New charge filed against Massey Energy security chief
CHARLESTON, W.Va. -- A Massey Energy security chief has been charged with another criminal count that alleges he lied to investigators looking into the explosion that killed 29 workers at Massey's Upper Big Branch Mine.
Hughie Elbert Stover, 59, of Clear Fork, now faces three felonies that allege he tried to divert government agents investigating whether Massey officials tried to warn mining operations in advance of impending federal inspections.
On Tuesday, a federal grand jury in Charleston issued an indictment that alleged Stover lied to the team of U.S. Mine Safety and Health Administration officials, state regulators and independent investigators who are conducting the civil probe of the Upper Big Branch Mine Disaster.
The new count, added to charges originally filed in late February, alleges Stover falsely told the MSHA investigation team that Massey's Performance Coal Co. subsidiary, which operates Upper Big Branch, had "a practice and a policy" that prohibited security guards from notifying anyone at a mine site when MSHA inspectors arrived.
But, the indictment alleges, Stover himself "directed and trained security guards at Performance's Upper Big Branch Mine to give advance notice by announcing the presence of an MSHA inspector on the mine property over the radio."
"The MSHA investigators probing the UBB explosion are doing vitally important work -- work that promises to save many lives in the years ahead," said U.S. Attorney Booth Goodwin. "Anyone who tries to deceive those investigators dishonors the memories of the men lost at UBB and puts every miner in America at risk. We have zero tolerance for that kind of callous, criminal behavior."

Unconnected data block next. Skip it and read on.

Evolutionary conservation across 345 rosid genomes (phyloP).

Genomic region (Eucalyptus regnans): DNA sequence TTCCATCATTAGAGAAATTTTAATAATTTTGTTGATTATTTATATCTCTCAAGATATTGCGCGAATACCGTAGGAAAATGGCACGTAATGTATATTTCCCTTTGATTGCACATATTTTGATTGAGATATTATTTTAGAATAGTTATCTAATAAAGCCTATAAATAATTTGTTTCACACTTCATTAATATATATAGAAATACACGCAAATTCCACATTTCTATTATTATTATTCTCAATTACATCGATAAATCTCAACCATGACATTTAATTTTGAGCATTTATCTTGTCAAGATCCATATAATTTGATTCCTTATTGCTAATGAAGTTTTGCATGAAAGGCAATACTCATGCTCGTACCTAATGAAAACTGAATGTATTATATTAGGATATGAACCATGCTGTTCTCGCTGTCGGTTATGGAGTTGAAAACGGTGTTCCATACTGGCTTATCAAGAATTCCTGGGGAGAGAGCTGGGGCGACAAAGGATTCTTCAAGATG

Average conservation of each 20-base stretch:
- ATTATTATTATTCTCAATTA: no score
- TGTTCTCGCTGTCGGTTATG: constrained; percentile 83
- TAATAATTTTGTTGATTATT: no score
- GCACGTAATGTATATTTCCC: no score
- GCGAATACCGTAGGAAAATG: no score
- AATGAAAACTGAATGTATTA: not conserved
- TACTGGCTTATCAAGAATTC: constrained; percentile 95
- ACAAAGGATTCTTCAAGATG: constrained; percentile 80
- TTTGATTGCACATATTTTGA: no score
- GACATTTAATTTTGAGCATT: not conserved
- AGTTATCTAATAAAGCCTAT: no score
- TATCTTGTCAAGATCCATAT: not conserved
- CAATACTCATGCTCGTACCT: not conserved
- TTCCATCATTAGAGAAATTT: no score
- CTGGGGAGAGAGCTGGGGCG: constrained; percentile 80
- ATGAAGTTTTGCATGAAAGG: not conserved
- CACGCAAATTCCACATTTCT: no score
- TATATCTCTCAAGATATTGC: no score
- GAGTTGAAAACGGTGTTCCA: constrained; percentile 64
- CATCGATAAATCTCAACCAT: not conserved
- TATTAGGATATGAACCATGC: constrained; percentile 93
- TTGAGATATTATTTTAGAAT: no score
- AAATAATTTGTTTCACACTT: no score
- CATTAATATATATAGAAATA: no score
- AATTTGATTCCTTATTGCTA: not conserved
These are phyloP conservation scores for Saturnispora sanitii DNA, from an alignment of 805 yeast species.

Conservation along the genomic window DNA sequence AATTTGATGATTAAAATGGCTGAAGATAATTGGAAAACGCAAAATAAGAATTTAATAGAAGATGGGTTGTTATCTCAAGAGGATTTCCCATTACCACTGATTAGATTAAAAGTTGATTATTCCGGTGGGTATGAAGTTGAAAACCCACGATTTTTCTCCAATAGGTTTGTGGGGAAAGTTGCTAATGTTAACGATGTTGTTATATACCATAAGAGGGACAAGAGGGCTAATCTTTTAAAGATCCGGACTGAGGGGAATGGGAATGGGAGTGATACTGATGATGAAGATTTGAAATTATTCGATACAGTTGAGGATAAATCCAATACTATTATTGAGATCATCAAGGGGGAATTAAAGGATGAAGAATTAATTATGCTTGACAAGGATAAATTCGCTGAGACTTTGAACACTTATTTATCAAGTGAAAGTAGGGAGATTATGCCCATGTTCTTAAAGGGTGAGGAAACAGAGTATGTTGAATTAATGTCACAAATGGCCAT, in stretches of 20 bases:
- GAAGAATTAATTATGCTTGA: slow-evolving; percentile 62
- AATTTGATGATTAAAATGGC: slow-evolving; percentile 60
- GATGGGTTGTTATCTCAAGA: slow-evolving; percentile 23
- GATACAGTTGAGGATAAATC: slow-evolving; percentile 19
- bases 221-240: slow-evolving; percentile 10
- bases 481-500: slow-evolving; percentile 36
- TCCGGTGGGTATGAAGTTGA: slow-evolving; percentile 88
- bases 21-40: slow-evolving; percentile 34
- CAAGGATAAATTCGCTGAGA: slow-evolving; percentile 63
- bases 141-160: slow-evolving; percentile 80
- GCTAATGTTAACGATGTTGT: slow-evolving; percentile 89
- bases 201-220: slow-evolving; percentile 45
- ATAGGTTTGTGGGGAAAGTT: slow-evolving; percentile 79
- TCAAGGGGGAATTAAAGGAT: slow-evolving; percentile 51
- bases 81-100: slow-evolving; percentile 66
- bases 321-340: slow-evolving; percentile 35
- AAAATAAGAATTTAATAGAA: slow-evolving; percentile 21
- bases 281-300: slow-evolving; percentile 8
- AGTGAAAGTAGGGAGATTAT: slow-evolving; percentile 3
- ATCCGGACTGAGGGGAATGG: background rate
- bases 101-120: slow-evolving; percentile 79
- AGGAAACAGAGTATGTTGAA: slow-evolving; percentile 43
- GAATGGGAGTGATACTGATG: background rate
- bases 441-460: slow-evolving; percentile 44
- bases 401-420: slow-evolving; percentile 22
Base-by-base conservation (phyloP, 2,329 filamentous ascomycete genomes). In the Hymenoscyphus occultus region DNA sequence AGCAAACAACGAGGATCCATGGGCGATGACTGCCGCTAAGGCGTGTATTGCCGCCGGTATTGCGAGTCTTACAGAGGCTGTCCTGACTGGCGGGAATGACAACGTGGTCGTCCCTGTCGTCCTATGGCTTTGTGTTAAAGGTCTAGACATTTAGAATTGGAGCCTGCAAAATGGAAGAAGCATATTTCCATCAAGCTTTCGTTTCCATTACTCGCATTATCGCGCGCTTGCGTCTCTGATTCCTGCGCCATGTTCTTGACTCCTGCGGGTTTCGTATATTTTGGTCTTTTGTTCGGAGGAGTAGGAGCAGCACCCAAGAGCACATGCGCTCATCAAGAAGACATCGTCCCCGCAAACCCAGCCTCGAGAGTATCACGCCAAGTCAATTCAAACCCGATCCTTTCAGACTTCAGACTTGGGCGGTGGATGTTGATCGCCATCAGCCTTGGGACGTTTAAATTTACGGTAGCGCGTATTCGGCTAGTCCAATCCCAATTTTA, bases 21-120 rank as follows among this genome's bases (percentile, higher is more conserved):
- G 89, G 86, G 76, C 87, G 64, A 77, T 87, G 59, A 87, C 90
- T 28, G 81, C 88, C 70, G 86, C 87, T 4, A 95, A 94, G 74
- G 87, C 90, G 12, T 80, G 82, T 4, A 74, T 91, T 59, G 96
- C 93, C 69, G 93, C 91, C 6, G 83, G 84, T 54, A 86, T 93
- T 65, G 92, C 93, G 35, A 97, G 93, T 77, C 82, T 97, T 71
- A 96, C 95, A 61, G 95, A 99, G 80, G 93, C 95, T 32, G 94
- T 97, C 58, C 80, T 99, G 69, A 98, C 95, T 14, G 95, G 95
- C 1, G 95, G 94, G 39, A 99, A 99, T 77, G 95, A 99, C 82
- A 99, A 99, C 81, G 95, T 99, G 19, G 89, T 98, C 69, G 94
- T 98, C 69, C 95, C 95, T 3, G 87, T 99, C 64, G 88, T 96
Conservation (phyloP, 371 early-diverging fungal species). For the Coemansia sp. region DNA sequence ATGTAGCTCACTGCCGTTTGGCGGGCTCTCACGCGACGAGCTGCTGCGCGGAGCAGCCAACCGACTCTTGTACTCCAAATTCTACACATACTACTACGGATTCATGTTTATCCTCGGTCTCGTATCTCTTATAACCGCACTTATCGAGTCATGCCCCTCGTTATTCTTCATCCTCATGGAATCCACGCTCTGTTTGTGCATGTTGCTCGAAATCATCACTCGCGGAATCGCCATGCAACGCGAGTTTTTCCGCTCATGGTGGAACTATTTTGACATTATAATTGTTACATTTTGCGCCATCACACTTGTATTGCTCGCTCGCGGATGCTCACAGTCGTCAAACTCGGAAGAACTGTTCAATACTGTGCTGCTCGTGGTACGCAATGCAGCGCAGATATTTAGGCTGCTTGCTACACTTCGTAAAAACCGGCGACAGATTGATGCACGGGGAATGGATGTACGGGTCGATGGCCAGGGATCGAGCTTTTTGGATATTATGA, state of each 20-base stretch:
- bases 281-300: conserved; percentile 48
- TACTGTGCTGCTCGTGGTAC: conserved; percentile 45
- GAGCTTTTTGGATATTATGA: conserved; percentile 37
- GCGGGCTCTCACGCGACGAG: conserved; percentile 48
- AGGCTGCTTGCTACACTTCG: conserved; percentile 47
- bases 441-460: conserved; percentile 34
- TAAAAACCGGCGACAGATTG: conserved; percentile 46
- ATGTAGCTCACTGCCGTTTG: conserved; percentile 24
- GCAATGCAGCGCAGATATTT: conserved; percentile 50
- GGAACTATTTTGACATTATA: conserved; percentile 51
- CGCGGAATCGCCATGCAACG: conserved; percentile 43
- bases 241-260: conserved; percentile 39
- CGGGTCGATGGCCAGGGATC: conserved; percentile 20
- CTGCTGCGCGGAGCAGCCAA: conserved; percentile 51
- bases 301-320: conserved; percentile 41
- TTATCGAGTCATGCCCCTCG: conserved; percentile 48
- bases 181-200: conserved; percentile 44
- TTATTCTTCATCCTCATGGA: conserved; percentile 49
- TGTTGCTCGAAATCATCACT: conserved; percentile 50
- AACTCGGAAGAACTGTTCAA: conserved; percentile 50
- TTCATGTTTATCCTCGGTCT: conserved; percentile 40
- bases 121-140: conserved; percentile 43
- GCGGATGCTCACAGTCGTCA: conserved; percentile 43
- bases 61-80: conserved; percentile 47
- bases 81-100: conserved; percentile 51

MSHA chief Joe Main has made it a priority of his agency to stop mine operators from receiving advance notice of inspections and to investigate reports of such incidents.
During a Beckley field hearing held last year by then-House Labor Committee Chairman George Miller, federal lawmakers heard complaints from Upper Big Branch miners and families of the disaster's victims about advance notice of inspections at Massey operations.
The Robert C. Byrd Mine Safety and Health Act, proposed by Miller, would have made this kind of illegal conduct a felony and punishable by five years in prison or a $250,000 fine.
The charges against Stover don't directly concern giving advance warning of inspections, but rather allege that Stover lied about such conduct during interviews with government officials.
The original, two-count indictment alleged that Stover lied to FBI and MSHA agents and then tried to destroy thousands of pages of security documents investigators believe could shed light on how Massey handles inspection warnings.
Stover pleaded innocent to those charges, and a trial is set for July 18 in U.S. District Court in Beckley.
The earlier charges concerned statements that FBI and MSHA agents said Stover made to them, while the new charge concerns statements Stover made during a formal interview in which he was under oath and his testimony taken down word-for-word by a court reporter.
Reach Ken Ward Jr. at email@example.com or 304-348-1702.